Everybody knows Louis Vuitton, but you probably don’t know the brand for its watchmaking. The first things that come to my mind, at least, are the Parisian brand’s handbags. My wife uses (and abuses) her Neverfull bag every day. You’ve probably seen many of those around you during your commute to work or while sitting at a restaurant. However, what you don’t see very often are Louis Vuitton watches in the wild. But that might be about to change with the introduction of this completely new interpretation of the Louis Vuitton Tambour.

Jorg already mentioned in his article on serious mechanical watches from fashion brands that Louis Vuitton has great horological aspirations. In 2011, the brand bought La Fabrique du Temps, a movement specialist founded by master watchmakers Enrico Barabasini and Michel Navas, who used to provide movements to Jacob & Co, Speake-Marin, and Laurent Ferrier, among others. But now watches like the hand-painted Escale Worldtime, the incredibly bold Tambour Carpe Diem, and the sporty Tambour Street Diver are all made there. Today is a very special day, though, because we see the introduction of Louis Vuitton’s first-ever all-steel sports watch with an in-house-developed movement. Let’s take a look at the newest Tambour.

The revamped and unexpected Tambour

When I browse through Louis Vuitton’s current lineup of timepieces, I don’t get overly excited. Many of the watches, such as the Tambour Street Divers, are quite big at around 44mm, while the smaller watches often have diamonds on them. Overall, they just don’t suit my style, which I would describe as more on the classic and comfortable side. So when I heard that this new Tambour was on its way to the Fratello office for a photo shoot, I wasn’t exactly waiting at the doorstep for its arrival. But when we took these two versions out of the box, I was very happily surprised indeed.

What immediately caught my attention was the all-steel construction of both the case and the integrated bracelet. With its organic shapes, it reminded me a bit of my Cartier Santos Galbée XL, which is one of my favorite watches. That’s not to say that the watches look anything alike. However, with the Santos, I especially appreciate its wonderful combination of sportiness and elegance, and the new Tambour has that going for it as well. All right, before I get all too excited, let me go over the basics first.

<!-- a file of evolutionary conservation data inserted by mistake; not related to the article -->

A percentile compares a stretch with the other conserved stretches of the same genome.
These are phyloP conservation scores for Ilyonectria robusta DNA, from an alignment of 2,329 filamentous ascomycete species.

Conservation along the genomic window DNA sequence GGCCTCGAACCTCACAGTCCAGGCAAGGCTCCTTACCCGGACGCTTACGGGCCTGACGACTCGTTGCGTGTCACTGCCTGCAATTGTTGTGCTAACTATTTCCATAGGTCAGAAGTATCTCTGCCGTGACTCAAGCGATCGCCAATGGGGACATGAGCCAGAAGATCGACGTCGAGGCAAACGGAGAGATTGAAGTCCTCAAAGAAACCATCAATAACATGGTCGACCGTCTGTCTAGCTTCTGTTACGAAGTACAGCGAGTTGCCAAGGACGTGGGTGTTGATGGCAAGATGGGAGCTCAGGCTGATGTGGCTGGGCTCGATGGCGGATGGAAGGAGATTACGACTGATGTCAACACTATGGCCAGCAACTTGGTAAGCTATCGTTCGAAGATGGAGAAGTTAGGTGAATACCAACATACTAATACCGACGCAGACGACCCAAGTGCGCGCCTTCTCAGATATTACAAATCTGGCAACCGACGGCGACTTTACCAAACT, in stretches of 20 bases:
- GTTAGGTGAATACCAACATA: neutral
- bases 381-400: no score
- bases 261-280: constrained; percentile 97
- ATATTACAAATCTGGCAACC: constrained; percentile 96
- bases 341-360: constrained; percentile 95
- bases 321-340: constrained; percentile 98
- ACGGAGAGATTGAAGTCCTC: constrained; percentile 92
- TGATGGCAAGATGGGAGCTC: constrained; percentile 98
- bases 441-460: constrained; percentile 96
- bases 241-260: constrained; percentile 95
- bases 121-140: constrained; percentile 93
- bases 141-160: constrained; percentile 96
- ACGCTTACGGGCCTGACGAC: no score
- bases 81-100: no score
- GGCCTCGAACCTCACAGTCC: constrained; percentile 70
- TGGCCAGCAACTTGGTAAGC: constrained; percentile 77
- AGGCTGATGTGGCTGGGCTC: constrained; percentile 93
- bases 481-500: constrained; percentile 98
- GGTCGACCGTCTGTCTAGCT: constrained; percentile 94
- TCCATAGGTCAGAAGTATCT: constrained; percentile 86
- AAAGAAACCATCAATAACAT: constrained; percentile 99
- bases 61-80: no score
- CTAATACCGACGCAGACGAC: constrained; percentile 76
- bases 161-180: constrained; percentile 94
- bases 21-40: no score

A very slender 40mm case

The circularly brushed case of the new Tambour is 40mm wide and only 8.3mm thin. Because of its integrated bracelet, it’s hard to say what the lug-to-lug measurement would be. But when measuring the distance between the tips of the first links protruding from the case, I’d say it’s somewhere around 44mm. Of course, the bracelet doesn’t immediately articulate around the wrist, so it’s a bit longer than that in practice. Anyway, I usually feel like 40mm time-only watches wear a bit large on my 17cm wrist. The new Louis Vuitton Tambour, however, fits me quite well and looks just right.

That also has to do with the fact the case flares out a bit from the bezel to the back. It is indeed 40mm across the case back, but at the sandblasted bezel with polished, relief-engraved letters all around, I measured a width of about 36–37mm. That’s a size I would rather choose for a time-only watch, and that’s exactly why the Tambour works so well on a smaller wrist like mine. Just take a look at the pictures Morgan took of the Tambour on me, and you can see how well the slender case and the integrated bracelet hug my wrist.

The brushed bracelet with polished chamfers and intermediate links starts at 23mm at the case and tapers down to 18mm. The fully concealed butterfly clasp closes with a very firm click and opens simply by pulling each half of the bracelet.

A beautifully finished sector dial

An impressive stepped sector dial complements the case and the integrated bracelet very well. The minute track is a bit elevated, and the polished hour markers have been milled out. The sandblasted hour disc, on the other hand, steps down one level and displays sharply polished numerals and chamfered indices. In the center of the dial, we see a vertically brushed portion, and the seconds sub-dial at 6 o’clock has a snailed finish. The tips of the skeletonized hour and minute hands have been filled with Super-LumiNova, just like the numerals.